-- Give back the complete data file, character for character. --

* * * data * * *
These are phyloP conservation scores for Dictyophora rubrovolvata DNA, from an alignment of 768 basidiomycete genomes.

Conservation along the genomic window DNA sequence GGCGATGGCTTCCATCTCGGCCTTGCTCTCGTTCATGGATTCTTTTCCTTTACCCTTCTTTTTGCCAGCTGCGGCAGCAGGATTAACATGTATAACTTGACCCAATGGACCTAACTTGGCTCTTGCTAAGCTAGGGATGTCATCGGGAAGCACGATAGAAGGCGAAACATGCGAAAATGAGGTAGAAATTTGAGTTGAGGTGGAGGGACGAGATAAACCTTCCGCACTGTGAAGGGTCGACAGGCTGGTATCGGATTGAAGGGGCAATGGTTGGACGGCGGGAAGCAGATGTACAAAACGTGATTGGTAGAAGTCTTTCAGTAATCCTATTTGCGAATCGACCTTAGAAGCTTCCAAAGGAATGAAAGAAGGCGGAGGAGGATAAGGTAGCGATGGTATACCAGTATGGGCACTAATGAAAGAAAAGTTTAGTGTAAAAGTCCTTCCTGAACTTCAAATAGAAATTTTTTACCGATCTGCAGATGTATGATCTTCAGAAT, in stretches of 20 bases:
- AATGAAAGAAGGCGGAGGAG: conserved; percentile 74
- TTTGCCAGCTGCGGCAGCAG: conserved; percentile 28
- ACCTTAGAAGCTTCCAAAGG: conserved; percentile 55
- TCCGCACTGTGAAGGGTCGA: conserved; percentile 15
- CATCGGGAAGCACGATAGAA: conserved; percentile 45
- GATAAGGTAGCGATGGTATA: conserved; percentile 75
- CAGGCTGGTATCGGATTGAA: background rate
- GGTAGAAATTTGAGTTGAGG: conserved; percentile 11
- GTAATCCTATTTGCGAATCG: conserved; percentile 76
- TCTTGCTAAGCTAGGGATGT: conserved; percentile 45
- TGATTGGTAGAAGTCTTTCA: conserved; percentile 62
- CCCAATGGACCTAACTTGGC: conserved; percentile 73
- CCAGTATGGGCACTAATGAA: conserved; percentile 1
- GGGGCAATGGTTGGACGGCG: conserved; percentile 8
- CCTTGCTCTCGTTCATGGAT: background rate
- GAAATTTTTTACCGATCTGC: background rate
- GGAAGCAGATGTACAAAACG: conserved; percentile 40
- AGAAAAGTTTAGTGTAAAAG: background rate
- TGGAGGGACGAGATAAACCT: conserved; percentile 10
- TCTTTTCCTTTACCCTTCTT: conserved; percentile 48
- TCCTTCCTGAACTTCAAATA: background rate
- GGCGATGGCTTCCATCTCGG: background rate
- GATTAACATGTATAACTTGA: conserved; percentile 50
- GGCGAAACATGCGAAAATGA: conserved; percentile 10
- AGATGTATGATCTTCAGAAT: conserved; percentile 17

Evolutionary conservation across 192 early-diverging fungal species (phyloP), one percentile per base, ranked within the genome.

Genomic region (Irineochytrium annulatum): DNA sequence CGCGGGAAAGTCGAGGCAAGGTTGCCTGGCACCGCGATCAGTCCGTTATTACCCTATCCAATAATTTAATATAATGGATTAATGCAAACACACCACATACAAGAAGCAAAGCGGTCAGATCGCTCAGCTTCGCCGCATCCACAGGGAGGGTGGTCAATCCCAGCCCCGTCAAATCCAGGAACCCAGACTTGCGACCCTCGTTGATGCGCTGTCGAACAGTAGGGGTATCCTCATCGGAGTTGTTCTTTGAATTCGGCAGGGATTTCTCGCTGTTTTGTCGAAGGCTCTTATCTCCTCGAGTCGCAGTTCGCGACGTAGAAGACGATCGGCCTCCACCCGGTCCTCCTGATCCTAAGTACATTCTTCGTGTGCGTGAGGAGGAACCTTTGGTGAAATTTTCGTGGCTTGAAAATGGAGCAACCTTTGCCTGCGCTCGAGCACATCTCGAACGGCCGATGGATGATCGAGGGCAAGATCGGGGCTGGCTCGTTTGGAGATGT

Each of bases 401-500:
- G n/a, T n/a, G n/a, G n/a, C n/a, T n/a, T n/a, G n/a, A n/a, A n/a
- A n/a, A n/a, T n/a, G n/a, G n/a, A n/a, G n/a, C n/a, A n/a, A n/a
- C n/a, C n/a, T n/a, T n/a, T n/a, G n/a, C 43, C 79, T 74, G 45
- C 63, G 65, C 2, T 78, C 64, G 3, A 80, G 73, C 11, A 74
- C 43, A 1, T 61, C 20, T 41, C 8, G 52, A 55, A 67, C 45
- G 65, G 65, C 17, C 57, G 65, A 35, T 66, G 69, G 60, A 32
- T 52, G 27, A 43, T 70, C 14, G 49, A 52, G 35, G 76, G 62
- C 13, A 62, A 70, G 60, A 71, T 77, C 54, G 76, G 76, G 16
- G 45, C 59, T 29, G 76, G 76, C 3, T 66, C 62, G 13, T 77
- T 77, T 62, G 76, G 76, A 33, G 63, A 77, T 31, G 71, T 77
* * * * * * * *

These are phyloP conservation scores for Dictyophora rubrovolvata DNA, from an alignment of 768 basidiomycete genomes.

Conservation along the genomic window DNA sequence GGCGATGGCTTCCATCTCGGCCTTGCTCTCGTTCATGGATTCTTTTCCTTTACCCTTCTTTTTGCCAGCTGCGGCAGCAGGATTAACATGTATAACTTGACCCAATGGACCTAACTTGGCTCTTGCTAAGCTAGGGATGTCATCGGGAAGCACGATAGAAGGCGAAACATGCGAAAATGAGGTAGAAATTTGAGTTGAGGTGGAGGGACGAGATAAACCTTCCGCACTGTGAAGGGTCGACAGGCTGGTATCGGATTGAAGGGGCAATGGTTGGACGGCGGGAAGCAGATGTACAAAACGTGATTGGTAGAAGTCTTTCAGTAATCCTATTTGCGAATCGACCTTAGAAGCTTCCAAAGGAATGAAAGAAGGCGGAGGAGGATAAGGTAGCGATGGTATACCAGTATGGGCACTAATGAAAGAAAAGTTTAGTGTAAAAGTCCTTCCTGAACTTCAAATAGAAATTTTTTACCGATCTGCAGATGTATGATCTTCAGAAT, in stretches of 20 bases:
- AATGAAAGAAGGCGGAGGAG: conserved; percentile 74
- TTTGCCAGCTGCGGCAGCAG: conserved; percentile 28
- ACCTTAGAAGCTTCCAAAGG: conserved; percentile 55
- TCCGCACTGTGAAGGGTCGA: conserved; percentile 15
- CATCGGGAAGCACGATAGAA: conserved; percentile 45
- GATAAGGTAGCGATGGTATA: conserved; percentile 75
- CAGGCTGGTATCGGATTGAA: background rate
- GGTAGAAATTTGAGTTGAGG: conserved; percentile 11
- GTAATCCTATTTGCGAATCG: conserved; percentile 76
- TCTTGCTAAGCTAGGGATGT: conserved; percentile 45
- TGATTGGTAGAAGTCTTTCA: conserved; percentile 62
- CCCAATGGACCTAACTTGGC: conserved; percentile 73
- CCAGTATGGGCACTAATGAA: conserved; percentile 1
- GGGGCAATGGTTGGACGGCG: conserved; percentile 8
- CCTTGCTCTCGTTCATGGAT: background rate
- GAAATTTTTTACCGATCTGC: background rate
- GGAAGCAGATGTACAAAACG: conserved; percentile 40
- AGAAAAGTTTAGTGTAAAAG: background rate
- TGGAGGGACGAGATAAACCT: conserved; percentile 10
- TCTTTTCCTTTACCCTTCTT: conserved; percentile 48
- TCCTTCCTGAACTTCAAATA: background rate
- GGCGATGGCTTCCATCTCGG: background rate
- GATTAACATGTATAACTTGA: conserved; percentile 50
- GGCGAAACATGCGAAAATGA: conserved; percentile 10
- AGATGTATGATCTTCAGAAT: conserved; percentile 17

Evolutionary conservation across 192 early-diverging fungal species (phyloP), one percentile per base, ranked within the genome.

Genomic region (Irineochytrium annulatum): DNA sequence CGCGGGAAAGTCGAGGCAAGGTTGCCTGGCACCGCGATCAGTCCGTTATTACCCTATCCAATAATTTAATATAATGGATTAATGCAAACACACCACATACAAGAAGCAAAGCGGTCAGATCGCTCAGCTTCGCCGCATCCACAGGGAGGGTGGTCAATCCCAGCCCCGTCAAATCCAGGAACCCAGACTTGCGACCCTCGTTGATGCGCTGTCGAACAGTAGGGGTATCCTCATCGGAGTTGTTCTTTGAATTCGGCAGGGATTTCTCGCTGTTTTGTCGAAGGCTCTTATCTCCTCGAGTCGCAGTTCGCGACGTAGAAGACGATCGGCCTCCACCCGGTCCTCCTGATCCTAAGTACATTCTTCGTGTGCGTGAGGAGGAACCTTTGGTGAAATTTTCGTGGCTTGAAAATGGAGCAACCTTTGCCTGCGCTCGAGCACATCTCGAACGGCCGATGGATGATCGAGGGCAAGATCGGGGCTGGCTCGTTTGGAGATGT

Each of bases 401-500:
- G n/a, T n/a, G n/a, G n/a, C n/a, T n/a, T n/a, G n/a, A n/a, A n/a
- A n/a, A n/a, T n/a, G n/a, G n/a, A n/a, G n/a, C n/a, A n/a, A n/a
- C n/a, C n/a, T n/a, T n/a, T n/a, G n/a, C 43, C 79, T 74, G 45
- C 63, G 65, C 2, T 78, C 64, G 3, A 80, G 73, C 11, A 74
- C 43, A 1, T 61, C 20, T 41, C 8, G 52, A 55, A 67, C 45
- G 65, G 65, C 17, C 57, G 65, A 35, T 66, G 69, G 60, A 32
- T 52, G 27, A 43, T 70, C 14, G 49, A 52, G 35, G 76, G 62
- C 13, A 62, A 70, G 60, A 71, T 77, C 54, G 76, G 76, G 16
- G 45, C 59, T 29, G 76, G 76, C 3, T 66, C 62, G 13, T 77
- T 77, T 62, G 76, G 76, A 33, G 63, A 77, T 31, G 71, T 77